* One of the best law schools in the country will have a brand new dean come this summer. Congratulations to Theodore Ruger, a longtime law professor who will assume the deanship at the University of Pennsylvania Law School in July. [Philadelphia Inquirer]
A juror in this high-profile, high-stakes case explains what went on inside the jury room.
How does Alexandra Marchuk feel about the jury verdict in her case, and what does she plan to do next?
Studies have found that 63 million Americans qualify for Legal Services Corporation-funded civil legal assistance. These lower-income persons may have serious legal needs, and when they do they completely mess up the courts smooth operations. In a survey of trial judges, more than 60% of the judges reported that unrepresented litigants had errors in procedure. 78% […]
How should we view the jury’s verdict and damages award in Marchuk v. Faruqi & Faruqi?
What did the jury decide in this high-profile and salacious case?
The way fellow law students treat this porn star suggests that some stereotypes can lead to double standards.
* A representative for Amal and George Clooney has denied the rumors of an impending divorce plastered all over the newsstands this week. “This story is totally made up in order to sell their magazines.” Now we can go back to wondering when Amal is planning to sue President Obama. [Aceshowbiz]
* Roe v. Wade is 42 years old (or 126 trimesters) today. How much of the original holding is left? Not that much actually. [TBT Legal]
* Some 1st or 2nd year in D.C. is banging another associate and felt obliged to give us an anonymous blow-by-blow account. Think of it as a Penthouse Letter to the ABA Journal. [Reddit]
* Speaking of Penthouse, the affidavit from the Prince Andrew/Alan Dershowitz sex scandal is just bats**t amazeballs. Check out the full document on the next page. [South Florida Lawyers]
* “Jews in the U.K. never won a reported discrimination case against non-Jewish defendants.” I mean, who’d have thought the country that brought us The Merchant of Venice would have issues with Jews? [Tablet]
* Americans decry European laws prohibiting certain kinds of hate speech. But Professor Faisal Kutty explains that liberal societies have their own secular sacred cows even if they don’t want to admit it. [Al Jazeera]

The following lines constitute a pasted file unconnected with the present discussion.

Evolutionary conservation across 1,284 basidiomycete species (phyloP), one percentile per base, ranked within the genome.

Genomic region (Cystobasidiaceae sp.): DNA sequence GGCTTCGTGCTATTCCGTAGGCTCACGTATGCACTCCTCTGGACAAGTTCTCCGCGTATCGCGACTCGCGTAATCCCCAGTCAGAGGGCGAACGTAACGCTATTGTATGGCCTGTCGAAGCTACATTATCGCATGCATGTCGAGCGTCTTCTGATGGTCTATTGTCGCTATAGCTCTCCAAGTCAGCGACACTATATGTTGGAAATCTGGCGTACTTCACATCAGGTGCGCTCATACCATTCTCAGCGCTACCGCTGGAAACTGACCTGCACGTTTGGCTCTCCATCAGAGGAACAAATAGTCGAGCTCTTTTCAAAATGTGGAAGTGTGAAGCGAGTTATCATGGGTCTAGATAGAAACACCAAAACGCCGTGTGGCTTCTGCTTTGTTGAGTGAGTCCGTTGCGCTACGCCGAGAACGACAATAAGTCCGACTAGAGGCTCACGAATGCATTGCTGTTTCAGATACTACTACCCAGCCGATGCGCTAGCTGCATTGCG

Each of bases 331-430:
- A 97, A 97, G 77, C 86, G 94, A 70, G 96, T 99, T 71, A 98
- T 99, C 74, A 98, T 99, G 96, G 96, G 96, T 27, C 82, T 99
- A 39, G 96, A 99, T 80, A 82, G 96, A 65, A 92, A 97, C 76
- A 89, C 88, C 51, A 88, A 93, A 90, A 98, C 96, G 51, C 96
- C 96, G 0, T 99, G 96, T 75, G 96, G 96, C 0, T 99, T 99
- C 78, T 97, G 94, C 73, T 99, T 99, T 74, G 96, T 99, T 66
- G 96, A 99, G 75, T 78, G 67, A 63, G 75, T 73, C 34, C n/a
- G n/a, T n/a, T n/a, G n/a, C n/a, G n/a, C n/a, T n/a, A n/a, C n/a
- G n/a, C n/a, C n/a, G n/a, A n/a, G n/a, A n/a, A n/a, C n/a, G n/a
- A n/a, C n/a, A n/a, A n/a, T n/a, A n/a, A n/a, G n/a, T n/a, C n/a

* If you presume the clientele for litigation financing services are helpless, you’re selling them short. [LFC 360]
* The latest threat to unsuspecting Americans: zombie debt! [Public Justice]
* NYU admits it probably should have told the police when a student allegedly lit a classmate on fire and videotaped it. Ugh. NYU’s gone soft. In my day, we set each other on fire all the time and we liked it dammit! [Chronicle of Higher Education]
A federal judge professes ignorance of an infamous hand gesture.
How can you ward off an allegedly lecherous colleague? Here’s one idea.
What are the latest developments in this high-profile and salacious case?
The day of reckoning is here for a partner accused of egregious sexual harassment.
* An African-American Cleary Gottlieb project attorney is suing, claiming that the firm discriminated against him when he was fired. He alleges that white lawyers kept their jobs, but he lost his because he was black. [Legal Times]
* For law deans, hindsight is 180: This D.C.-area school “aggressively” raised tuition when everyone decided to go to law school to ride out the recession, and now its dean is admitting that doing so was a “mistake.” [Washington Post]
* “I want to bring blind justice to the Michigan Supreme Court.” Come New Year’s Day, Richard Bernstein — who has been legally blind since birth — will do just that when he’s sworn in to serve on the state’s highest court. Congratulations! [WSJ Law Blog]
* It’s important to learn the skill of entrepreneurship as part of today’s legal education since you never know when you’ll be forced to open your own practice because you can’t get someone else to give you a job. [Law Admissions Lowdown / U.S. News]
* Associate bonuses aren’t the only charitable causes Biglaw firms are willing to throw money at in a given year. In fact, some firms dole out millions upon millions of dollars for the purpose of doing good and supporting their communities. [Am Law Daily]